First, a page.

Sir Henry Cooper: Enduring, endearing and still going at it hammer and tongue

Old boxing champion is looking forward to a night of knights. Alan Hubbard talks to a modest icon in an era of 'untouchable' stars
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It is 35 years since Henry Cooper slung his famous hook for the last time. Six years ago Our 'Enery became Sir Henry, Britain's first and only boxing knight. Since then a succession of British heavyweights have been and gone, the good, the bad and the plug-ugly. But none, with the possible exceptions of the world champions Frank Bruno and Lennox Lewis, have come close to touching Henry's hem in terms of public popularity. Can you name the current British heavyweight champion? Cooper couldn't. "Isn't it whatsisname?" he queried. Scott Gammer is the man. But does anyone really care?

They did in Henry's day, of course. Cooper remains a sporting personality held in the highest affection even to this day, and not just because 'Enery's 'Ammer so famously put the then Cassius Clay on his pants, only for him to be saved by the bell back in the spring of 1963. If Cooper had clouted him 10 seconds earlier it might have changed the course of boxing history.

It is also almost exactly 40 years since Cooper himself was last out for the count - against the late Floyd Patterson in September 1966. That is, until last week. The man who has been fighting fit all his life was dispatched to hospital with breathing difficulties and is now resting at his Kent home after having a pacemaker fitted.

It happened on the day of a Sir Henry Cooper Golfing Classic, an event he hosts annually for the boxing fraternity at London's Muswell Hill Golf Club. "I'm all right now," he says. "But a week ago I couldn't get my bleedin' breath. I had been feeling dodgy for a few weeks, slowing down a bit. I noticed that when I was playing nine holes and walking up hills I usually took in my stride, I was puffing and blowing.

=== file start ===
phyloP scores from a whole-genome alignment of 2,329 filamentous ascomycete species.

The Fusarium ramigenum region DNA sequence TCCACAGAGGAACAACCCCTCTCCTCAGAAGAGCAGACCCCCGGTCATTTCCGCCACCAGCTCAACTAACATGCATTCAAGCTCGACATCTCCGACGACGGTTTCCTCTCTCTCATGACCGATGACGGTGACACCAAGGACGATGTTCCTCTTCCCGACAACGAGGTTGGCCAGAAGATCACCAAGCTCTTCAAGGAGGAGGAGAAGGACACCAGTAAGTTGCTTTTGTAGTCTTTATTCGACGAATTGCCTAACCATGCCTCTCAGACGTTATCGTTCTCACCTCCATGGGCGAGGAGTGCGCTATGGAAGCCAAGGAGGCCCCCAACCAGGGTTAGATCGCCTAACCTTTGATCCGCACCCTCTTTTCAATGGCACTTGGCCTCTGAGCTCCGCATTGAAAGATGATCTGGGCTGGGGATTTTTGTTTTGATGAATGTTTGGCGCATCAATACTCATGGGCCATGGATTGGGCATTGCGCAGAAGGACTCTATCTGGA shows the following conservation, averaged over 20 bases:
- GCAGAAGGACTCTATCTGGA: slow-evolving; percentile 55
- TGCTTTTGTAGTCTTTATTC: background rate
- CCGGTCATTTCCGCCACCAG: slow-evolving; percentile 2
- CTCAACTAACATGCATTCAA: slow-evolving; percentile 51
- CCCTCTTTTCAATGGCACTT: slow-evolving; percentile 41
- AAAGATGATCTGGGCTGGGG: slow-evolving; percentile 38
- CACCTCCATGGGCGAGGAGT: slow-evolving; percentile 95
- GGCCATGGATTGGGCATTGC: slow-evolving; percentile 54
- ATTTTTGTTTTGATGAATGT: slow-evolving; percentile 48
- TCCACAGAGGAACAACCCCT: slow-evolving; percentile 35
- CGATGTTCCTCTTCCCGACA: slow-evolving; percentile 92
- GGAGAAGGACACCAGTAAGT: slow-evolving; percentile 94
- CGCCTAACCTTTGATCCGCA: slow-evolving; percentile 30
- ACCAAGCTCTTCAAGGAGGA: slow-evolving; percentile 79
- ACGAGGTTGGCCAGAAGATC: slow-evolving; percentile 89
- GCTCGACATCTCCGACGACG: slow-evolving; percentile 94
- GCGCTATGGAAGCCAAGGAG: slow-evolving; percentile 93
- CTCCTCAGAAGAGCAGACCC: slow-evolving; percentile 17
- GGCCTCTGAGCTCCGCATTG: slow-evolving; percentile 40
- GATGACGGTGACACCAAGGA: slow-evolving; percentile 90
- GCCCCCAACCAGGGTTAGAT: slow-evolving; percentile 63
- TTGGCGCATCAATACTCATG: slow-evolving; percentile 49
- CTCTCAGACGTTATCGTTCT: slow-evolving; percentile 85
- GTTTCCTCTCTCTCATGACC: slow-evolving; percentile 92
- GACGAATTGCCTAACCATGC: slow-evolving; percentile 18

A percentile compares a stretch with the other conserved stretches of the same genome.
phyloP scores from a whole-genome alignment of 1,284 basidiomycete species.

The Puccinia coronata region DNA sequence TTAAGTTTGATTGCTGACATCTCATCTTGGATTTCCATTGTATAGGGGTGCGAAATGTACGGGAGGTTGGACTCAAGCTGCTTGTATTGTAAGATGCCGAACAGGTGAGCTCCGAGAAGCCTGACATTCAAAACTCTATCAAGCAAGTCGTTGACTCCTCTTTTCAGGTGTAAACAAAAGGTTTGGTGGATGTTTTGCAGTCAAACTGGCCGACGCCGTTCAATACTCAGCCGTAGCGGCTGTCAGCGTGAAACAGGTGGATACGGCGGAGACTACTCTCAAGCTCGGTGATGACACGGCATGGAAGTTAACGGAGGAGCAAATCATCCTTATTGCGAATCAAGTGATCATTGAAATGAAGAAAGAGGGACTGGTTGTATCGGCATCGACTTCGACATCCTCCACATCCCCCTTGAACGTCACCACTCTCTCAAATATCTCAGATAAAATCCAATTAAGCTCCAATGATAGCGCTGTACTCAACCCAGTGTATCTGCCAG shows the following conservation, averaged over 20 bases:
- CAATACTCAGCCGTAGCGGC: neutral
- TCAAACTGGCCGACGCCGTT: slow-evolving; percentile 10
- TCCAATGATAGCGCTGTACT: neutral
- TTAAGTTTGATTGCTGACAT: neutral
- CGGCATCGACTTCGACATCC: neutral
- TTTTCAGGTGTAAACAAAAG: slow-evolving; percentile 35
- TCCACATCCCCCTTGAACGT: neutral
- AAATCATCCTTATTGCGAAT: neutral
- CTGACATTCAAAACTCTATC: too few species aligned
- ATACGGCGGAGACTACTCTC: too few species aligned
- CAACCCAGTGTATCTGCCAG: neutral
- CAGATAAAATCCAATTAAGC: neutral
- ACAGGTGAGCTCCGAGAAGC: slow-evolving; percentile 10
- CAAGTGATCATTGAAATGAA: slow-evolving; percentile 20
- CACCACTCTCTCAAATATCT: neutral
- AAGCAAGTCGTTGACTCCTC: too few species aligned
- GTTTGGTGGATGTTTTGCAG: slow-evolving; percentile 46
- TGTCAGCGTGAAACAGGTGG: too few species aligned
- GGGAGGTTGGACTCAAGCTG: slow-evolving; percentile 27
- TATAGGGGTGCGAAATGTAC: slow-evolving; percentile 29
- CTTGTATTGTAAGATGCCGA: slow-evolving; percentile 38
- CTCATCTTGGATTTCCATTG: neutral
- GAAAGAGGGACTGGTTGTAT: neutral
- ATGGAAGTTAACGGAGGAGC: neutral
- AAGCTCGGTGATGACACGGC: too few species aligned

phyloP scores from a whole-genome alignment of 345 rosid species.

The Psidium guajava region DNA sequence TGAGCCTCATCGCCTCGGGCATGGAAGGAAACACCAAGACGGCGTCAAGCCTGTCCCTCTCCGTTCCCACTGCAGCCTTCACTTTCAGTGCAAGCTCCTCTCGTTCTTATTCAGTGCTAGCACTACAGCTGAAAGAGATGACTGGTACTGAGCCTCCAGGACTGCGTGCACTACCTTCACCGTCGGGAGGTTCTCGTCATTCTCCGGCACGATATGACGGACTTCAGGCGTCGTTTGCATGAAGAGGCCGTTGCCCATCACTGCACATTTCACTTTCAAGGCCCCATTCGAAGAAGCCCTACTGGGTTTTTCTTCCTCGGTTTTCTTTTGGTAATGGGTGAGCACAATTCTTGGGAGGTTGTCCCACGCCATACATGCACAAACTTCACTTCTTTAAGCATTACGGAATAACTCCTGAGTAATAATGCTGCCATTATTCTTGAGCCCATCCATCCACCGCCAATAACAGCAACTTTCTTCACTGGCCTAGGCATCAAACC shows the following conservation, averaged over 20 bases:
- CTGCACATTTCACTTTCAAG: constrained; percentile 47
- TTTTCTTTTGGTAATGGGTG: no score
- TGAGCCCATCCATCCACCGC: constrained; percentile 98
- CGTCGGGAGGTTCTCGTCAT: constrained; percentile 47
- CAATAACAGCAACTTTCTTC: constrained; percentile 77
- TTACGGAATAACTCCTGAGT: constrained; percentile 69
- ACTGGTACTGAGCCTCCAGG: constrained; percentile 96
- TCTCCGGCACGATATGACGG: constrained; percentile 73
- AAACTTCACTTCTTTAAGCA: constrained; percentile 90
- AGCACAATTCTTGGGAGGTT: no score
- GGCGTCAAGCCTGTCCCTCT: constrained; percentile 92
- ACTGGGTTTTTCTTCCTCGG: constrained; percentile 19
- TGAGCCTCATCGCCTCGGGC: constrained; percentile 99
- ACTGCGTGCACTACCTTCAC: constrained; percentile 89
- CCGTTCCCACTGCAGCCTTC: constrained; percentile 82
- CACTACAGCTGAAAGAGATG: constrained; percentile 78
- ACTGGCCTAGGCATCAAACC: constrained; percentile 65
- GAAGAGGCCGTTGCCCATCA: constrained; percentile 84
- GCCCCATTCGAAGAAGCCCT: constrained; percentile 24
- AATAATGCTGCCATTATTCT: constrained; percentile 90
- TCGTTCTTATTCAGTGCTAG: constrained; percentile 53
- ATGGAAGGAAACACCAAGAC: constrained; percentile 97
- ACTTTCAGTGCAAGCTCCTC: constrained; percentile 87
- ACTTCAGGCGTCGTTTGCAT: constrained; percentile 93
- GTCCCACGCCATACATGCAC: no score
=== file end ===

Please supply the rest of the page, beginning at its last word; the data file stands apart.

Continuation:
"So I thought I had better get it checked out, and the next thing I knew is that they were putting this whatsisname in my chest. I have had a few sparring partners in my time, but I never thought I would need a pacemaker."

"You know Henry," adds his wife of 46 years, the lovely Lady Albina. "He's not a whinger. He keeps everything to himself. But he was just gutted, thinking he'd let everyone down."

At 72, Cooper remains as engaging and endearing as ever, if as unfamiliar with names as he ever was. In his years in the ring and out, he has never been touched by a whiff of scandal, and his lingering love affair with the public is reflected in the pages of his diary, which have rarely shown a blank date since he finished fighting following a still-debated loss as a 37-year-old to Joe Bugner back in March 1971. He had been British champion for the best part of 11 years.

Of course he has to take things a bit easier for a while, but one date he will be keeping is a unique charity dinner in the company of fellow sporting knights, including Sir Bobby Charlton, Sir Roger Bannister and Sir Gary Sobers, at the Royal Lancaster Hotel on 7 September, when guests can share a table with their ennobled heroes in aid of the Prince's Trust on this "Night of Knights".

Cooper's own knighthood came for services to charity as well as boxing. "I'm a royalist [a large print of the Queen Mother hangs in the hall of his home, on an upmarket housing estate near Tonbridge] so it really was a fantastic honour. I only wish my dear old mum and dad and my manager, Jim Wicks, could have been there to see it. They would have been as proud as punch."

Or certainly as proud as they were of the one which, temporarily at least, buttoned the Louisville Lip. Cooper will always be remembered for his two fights with Muhammad Ali, both of which ended with lacerations to his vulnerable eyebrows. Subsequently Ali always spoke with more respect and affection for Cooper than any other of his opponents. "Say hello to Henry for me," were his usual parting words to British scribes.

Cooper himself was hardly a heavyweight - certainly not in terms of today's tonnage. He never weighed above 14st; his heaviest was 13st 13lb. "And I couldn't move. My best fighting weight was 13st 8lb, so I thought, 'Sod that' and went back to where I felt comfortable."

The second time he fought Ali, in 1966, he was even lighter - unofficially weighing well under 13st. "I must have been around 12st 10lb, but Jim [Wicks] had two lead soles made which I put in my boxing boots when I got on the scales, and he also slipped me a little lead weight which weighed three or four pounds. I had that in my hand and I weighed 13st 4lb."